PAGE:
16 tn Heb “Do they not understand?” The rhetorical question expresses the psalmist’s amazement at their apparent lack of understanding. This may refer to their lack of moral understanding, but it more likely refers to their failure to anticipate God’s defense of his people (see vv. 5-6).

17 tn Heb “there they are afraid [with] fear.” The perfect verbal form is probably used in a rhetorical manner; the psalmist describes the future demise of the oppressors as if it were already occurring. The adverb שָׁם (sham, “there”) is also used here for dramatic effect, as the psalmist envisions the wicked standing in fear at a spot that is this vivid in his imagination (BDB 1027 s.v.). The cognate accusative following the verb emphasizes the degree of their terror (“absolutely”).

18 tn Heb “there is no fear.” Apparently this means the evildoers are so traumatized with panic (see v. 5b) that they now jump with fear at everything, even those things that would not normally cause fear. Ps 14:5 omits this line.

19 tn Heb “scatters the bones.” The perfect is used in a rhetorical manner, describing this future judgment as if it were already accomplished. Scattering the bones alludes to the aftermath of a battle. God annihilates his enemies, leaving their carcasses spread all over the battlefield. As the bodies are devoured by wild animals and decay, the bones of God’s dead enemies are exposed. See Ps 141:7.

20 tn Heb “[those who] encamp [against] you.” The second person masculine singular pronominal suffix probably refers to God’s people viewed as a collective whole. Instead of “for God scatters the bones of those who encamp against you,” Ps 14:5 reads, “for God is with a godly generation.”

21 tn Once again the perfect is used in a rhetorical manner, describing this future judgment as if it were already accomplished. As in the previous line, God’s people are probably addressed. The second person singular verb form is apparently collective, suggesting that the people are viewed here as a unified whole. Ps 14:6 reads here “the counsel of the oppressed you put to shame, even though God is his shelter,” the words being addressed to the wicked.

22 tn This refers metonymically to God, the one who lives in Zion and provides deliverance for Israel.

23 tn Heb “turns with a turning [toward] his people.” The Hebrew term שְׁבוּת (shÿvut) is apparently a cognate accusative of שׁוּב (shuv).

24 tn The verb form is jussive.

25 tn Because the parallel verb is jussive, this verb, which is ambiguous in form, should be taken as a jussive as well.

26 sn Psalm 88. The psalmist cries out in pain to the Lord, begging him for relief from his intense and constant suffering. The psalmist regards God as the ultimate cause of his distress, but nevertheless clings to God in hope.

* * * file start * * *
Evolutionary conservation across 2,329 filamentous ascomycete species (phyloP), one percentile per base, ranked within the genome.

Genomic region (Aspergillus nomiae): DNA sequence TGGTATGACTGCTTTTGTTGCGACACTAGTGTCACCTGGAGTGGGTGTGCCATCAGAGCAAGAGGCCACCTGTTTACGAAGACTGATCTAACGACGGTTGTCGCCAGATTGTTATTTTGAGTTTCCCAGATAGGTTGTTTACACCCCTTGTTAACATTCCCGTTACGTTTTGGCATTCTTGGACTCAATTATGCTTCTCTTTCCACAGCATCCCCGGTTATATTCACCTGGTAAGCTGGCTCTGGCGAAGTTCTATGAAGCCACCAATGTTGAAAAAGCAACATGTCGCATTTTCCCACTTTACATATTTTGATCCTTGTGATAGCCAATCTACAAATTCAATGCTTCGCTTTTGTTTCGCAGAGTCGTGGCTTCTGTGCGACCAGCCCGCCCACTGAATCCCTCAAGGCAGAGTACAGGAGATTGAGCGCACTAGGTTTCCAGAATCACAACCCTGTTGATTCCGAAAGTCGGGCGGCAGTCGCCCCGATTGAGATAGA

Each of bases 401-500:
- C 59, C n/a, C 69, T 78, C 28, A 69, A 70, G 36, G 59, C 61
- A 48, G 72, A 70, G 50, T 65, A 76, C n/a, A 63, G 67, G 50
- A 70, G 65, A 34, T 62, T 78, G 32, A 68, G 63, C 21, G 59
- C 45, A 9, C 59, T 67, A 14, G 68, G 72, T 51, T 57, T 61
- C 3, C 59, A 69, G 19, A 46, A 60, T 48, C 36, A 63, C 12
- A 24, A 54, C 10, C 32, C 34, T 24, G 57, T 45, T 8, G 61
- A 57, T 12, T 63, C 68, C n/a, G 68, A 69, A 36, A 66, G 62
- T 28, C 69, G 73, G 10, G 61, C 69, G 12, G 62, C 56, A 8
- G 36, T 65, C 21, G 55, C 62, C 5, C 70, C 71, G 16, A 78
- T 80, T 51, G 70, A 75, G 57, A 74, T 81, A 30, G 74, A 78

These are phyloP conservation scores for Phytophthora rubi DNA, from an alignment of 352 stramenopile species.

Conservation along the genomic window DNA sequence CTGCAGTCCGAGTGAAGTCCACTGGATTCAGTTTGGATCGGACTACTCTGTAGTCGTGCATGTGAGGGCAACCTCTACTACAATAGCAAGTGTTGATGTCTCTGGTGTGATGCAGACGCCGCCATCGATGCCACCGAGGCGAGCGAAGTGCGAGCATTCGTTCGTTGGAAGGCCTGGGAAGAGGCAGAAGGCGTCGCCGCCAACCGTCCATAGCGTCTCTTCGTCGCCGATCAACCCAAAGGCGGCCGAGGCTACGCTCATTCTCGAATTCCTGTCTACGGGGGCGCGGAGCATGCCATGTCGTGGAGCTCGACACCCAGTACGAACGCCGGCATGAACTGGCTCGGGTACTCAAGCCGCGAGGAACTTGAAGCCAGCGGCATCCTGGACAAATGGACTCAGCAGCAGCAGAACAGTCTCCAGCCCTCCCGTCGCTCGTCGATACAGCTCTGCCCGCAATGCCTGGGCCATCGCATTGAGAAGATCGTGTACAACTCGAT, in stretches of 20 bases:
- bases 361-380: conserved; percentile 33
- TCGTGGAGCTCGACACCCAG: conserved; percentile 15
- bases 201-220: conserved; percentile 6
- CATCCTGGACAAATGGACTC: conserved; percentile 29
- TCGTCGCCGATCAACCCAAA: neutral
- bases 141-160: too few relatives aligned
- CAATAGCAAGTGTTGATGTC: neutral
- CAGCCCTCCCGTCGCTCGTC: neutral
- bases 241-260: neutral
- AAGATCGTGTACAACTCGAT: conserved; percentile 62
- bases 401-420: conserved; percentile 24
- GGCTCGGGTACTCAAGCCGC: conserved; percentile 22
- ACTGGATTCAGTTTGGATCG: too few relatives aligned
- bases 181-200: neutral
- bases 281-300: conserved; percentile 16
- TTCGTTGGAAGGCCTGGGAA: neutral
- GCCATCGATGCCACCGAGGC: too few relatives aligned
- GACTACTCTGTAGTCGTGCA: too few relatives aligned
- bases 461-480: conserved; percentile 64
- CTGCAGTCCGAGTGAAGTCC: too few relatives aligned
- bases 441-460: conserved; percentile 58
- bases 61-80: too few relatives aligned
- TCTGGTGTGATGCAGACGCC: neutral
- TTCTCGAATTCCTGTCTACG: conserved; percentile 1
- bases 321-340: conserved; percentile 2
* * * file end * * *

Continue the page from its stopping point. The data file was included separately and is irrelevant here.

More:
27 tn The Hebrew phrase מָחֲלַת לְעַנּוֹת (makhalat lÿannot) may mean “illness to afflict.” Perhaps it refers to a particular style of music, a tune title, or a musical instrument. The term מָחֲלַת also appears in the superscription of Ps 53.

28 tn The meaning of the Hebrew term מַשְׂכִּיל (maskil) is uncertain. The word is derived from a verb meaning “to be prudent; to be wise.” Various options are: “a contemplative song,” “a song imparting moral wisdom,” or “a skillful [i.e., well-written] song.” The term occurs in the superscriptions of Pss 32, 42, 44, 45, 52-55, 74, 78, 88, 89, and 142, as well as in Ps 47:7.

29 tn Heb “O Lord God of my deliverance.” In light of the content of the psalm, this reference to God as the one who delivers seems overly positive. For this reason some emend the text to אַלֹהַי שִׁוַּעְתִּי (’alohay shivvatiy, “[O Lord] my God, I cry out”). See v. 13.

30 tn Heb “[by] day I cry out, in the night before you.”

31 tn Heb “may my prayer come before you.” The prefixed verbal form is understood as a jussive, indicating the psalmist’s desire or prayer.

32 tn Heb “turn your ear.”

33 tn Or “my soul.”

34 tn Heb “and my life approaches Sheol.”

35 tn Heb “I am considered with.”

36 tn Heb “the pit.” The noun בּוֹר (bor, “pit,” “cistern”) is sometimes used of the grave and/or the realm of the dead.

37 tn Heb “I am like a man [for whom] there is no help.”

38 tn Heb “set free.”

39 tn Heb “from your hand.”

40 tn The noun בּוֹר (bor, “pit,” “cistern”) is sometimes used of the grave and/or the realm of the dead. See v. 4.

41 tn Heb “[I am] confined and I cannot go out.”

42 tn Heb “I spread out my hands to you.” Spreading out the hands toward God was a prayer gesture (see Exod 9:29, 33; 1 Kgs 8:22, 38; 2 Chr 6:12-13, 29; Ezra 9:15; Job 11:13; Isa 1:15). The words “in prayer” have been supplied in the translation to clarify this.

43 tn Heb “Rephaim,” a term that refers to those who occupy the land of the dead (see Isa 14:9; 26:14, 19).

44 tn Heb “in Abaddon,” a name for Sheol. The noun is derived from a verbal root meaning “to perish,” “to die.”

45 tn Heb “known.”

46 tn Heb “darkness,” here a title for Sheol.

47 tn Heb “forgetfulness.” The noun, which occurs only here in the OT, is derived from a verbal root meaning “to forget.”

sn The rhetorical questions in vv. 10-12 expect the answer, “Of course not!”

48 tn Heb “[why] do you hide your face from me?”

49 tn Heb “and am dying from youth.”

50 tn Heb “I carry your horrors [?].” The meaning of the Hebrew form אָפוּנָה (’afunah), which occurs only here in the OT, is unclear. It may be an adverb meaning “very much” (BDB 67 s.v.), though some prefer to emend the text to אָפוּגָה (’afugah, “I am numb”) from the verb פוּג (pug; see Pss 38:8; 77:2).

51 tn Heb “passes over me.”

52 tn Heb “they encircle me together.”

53 tn Heb “you cause to be far from me friend and neighbor.”

54 tn Heb “those known by me, darkness.”